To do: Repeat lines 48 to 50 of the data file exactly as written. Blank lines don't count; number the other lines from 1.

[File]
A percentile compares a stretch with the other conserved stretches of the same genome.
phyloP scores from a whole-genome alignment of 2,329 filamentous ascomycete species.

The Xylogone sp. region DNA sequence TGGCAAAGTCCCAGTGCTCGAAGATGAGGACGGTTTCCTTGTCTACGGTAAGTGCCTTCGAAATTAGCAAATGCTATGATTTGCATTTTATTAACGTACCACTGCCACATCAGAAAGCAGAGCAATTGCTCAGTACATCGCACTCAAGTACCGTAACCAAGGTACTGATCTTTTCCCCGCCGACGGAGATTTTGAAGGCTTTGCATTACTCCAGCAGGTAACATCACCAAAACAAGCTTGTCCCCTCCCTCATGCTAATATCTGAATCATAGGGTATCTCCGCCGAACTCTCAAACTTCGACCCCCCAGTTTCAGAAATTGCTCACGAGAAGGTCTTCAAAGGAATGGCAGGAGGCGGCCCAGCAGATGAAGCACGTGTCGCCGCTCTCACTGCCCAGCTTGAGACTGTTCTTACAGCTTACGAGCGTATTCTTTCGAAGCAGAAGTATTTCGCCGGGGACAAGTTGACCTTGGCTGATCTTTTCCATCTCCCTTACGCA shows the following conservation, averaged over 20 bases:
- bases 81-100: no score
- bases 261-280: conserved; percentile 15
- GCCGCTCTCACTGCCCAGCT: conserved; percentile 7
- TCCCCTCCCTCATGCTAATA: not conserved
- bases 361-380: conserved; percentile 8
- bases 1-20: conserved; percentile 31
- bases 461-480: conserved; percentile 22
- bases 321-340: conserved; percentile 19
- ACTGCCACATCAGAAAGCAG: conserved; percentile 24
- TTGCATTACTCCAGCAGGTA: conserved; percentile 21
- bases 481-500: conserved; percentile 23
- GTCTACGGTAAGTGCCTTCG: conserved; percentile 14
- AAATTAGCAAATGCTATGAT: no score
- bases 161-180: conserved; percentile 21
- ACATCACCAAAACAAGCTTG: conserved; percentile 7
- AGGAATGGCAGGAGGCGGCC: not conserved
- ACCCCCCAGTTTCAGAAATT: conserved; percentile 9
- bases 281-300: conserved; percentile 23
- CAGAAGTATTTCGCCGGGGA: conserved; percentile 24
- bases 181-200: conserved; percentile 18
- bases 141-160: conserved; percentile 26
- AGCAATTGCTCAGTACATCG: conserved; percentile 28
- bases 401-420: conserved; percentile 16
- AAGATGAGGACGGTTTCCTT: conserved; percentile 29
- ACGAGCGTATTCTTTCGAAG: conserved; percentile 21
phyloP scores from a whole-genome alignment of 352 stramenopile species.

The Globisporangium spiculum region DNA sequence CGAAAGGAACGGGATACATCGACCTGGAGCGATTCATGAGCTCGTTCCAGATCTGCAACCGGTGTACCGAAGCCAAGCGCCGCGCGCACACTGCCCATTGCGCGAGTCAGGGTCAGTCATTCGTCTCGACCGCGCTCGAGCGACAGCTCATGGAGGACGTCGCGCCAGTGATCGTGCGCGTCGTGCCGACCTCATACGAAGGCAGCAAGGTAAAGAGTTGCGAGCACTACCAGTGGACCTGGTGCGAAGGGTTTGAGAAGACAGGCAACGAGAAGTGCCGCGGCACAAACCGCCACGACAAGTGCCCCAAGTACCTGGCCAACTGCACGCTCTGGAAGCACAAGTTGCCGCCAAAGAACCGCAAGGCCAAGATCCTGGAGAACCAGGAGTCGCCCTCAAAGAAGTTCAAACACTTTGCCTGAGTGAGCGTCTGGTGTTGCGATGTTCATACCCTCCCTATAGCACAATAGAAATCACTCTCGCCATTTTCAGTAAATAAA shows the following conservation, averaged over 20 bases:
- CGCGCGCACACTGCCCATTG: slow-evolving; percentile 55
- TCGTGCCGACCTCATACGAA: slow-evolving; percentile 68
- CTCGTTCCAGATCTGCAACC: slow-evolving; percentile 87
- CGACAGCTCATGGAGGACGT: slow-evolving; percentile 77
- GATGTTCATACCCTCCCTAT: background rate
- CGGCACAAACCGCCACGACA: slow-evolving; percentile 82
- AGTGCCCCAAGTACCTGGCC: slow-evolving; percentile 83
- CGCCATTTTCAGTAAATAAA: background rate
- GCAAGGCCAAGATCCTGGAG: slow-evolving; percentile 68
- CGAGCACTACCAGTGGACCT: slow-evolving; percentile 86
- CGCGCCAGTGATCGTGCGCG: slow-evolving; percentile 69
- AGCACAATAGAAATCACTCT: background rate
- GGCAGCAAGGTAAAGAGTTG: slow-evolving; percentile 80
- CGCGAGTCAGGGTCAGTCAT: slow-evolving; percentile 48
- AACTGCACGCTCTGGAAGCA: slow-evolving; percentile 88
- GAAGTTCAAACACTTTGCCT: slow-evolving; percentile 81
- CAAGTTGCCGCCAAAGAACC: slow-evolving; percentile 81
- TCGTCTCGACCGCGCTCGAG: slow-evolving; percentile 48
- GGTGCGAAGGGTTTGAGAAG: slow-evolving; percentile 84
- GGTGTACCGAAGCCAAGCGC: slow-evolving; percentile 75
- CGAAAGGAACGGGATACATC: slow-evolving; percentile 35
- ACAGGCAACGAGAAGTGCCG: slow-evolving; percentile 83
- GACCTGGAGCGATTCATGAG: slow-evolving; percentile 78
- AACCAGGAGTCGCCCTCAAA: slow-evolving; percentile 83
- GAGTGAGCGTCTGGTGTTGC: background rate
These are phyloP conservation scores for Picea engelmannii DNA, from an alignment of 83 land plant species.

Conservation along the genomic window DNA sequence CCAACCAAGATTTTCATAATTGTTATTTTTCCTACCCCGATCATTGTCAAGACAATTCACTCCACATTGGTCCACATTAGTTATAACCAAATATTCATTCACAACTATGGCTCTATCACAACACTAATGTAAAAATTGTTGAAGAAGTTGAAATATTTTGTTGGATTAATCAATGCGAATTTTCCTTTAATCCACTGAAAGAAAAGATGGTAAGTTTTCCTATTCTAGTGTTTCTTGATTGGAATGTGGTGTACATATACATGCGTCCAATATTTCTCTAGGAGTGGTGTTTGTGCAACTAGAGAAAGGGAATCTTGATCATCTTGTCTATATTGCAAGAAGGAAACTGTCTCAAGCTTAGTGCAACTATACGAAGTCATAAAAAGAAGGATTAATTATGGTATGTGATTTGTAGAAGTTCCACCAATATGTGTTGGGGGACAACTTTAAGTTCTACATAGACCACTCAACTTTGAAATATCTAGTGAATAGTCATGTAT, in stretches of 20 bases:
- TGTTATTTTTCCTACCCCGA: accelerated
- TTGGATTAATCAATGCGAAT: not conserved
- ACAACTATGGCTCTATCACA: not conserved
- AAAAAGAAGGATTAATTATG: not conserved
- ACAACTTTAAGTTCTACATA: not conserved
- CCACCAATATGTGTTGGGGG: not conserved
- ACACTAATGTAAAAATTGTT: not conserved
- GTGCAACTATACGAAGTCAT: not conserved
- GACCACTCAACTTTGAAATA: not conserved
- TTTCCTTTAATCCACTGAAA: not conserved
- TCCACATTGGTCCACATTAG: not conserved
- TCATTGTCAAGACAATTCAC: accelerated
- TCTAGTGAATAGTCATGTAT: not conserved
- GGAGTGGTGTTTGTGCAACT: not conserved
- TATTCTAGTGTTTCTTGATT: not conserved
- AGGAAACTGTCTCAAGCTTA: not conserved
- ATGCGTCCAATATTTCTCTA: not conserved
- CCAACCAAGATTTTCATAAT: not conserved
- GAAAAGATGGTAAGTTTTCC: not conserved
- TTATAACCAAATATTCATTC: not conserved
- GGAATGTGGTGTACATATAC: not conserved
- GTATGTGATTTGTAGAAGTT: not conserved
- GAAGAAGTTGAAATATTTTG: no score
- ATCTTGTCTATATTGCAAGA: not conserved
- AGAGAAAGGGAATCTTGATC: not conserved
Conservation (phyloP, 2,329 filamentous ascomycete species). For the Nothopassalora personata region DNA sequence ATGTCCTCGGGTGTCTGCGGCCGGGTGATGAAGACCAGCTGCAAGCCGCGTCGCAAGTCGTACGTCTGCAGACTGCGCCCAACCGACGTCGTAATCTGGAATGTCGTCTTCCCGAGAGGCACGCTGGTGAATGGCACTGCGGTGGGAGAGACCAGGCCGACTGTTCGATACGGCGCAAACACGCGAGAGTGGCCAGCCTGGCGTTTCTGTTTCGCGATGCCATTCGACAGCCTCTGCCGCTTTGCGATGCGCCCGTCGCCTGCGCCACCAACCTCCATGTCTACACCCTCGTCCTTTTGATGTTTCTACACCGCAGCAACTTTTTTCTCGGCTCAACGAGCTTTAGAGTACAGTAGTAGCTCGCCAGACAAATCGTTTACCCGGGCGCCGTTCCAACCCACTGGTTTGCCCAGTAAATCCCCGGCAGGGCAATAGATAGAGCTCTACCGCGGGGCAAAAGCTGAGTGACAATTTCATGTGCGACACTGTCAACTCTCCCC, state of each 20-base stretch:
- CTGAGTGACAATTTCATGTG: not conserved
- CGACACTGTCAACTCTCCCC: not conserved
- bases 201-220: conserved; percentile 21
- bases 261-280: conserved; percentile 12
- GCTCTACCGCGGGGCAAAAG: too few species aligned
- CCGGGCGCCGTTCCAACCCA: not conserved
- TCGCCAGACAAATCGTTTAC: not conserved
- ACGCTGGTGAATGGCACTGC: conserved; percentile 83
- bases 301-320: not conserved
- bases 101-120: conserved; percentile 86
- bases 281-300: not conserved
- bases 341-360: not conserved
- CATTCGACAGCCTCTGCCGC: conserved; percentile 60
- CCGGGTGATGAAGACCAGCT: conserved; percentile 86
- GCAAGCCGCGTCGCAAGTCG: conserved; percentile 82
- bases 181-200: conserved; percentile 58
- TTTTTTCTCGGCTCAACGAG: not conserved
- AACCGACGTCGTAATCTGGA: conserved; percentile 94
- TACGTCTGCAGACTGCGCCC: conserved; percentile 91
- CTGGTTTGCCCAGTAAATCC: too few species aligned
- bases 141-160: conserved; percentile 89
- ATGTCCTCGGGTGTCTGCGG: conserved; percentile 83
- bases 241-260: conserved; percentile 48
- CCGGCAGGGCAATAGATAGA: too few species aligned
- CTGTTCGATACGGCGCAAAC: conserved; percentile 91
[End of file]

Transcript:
- TCGTCTCGACCGCGCTCGAG: slow-evolving; percentile 48
- GGTGCGAAGGGTTTGAGAAG: slow-evolving; percentile 84
- GGTGTACCGAAGCCAAGCGC: slow-evolving; percentile 75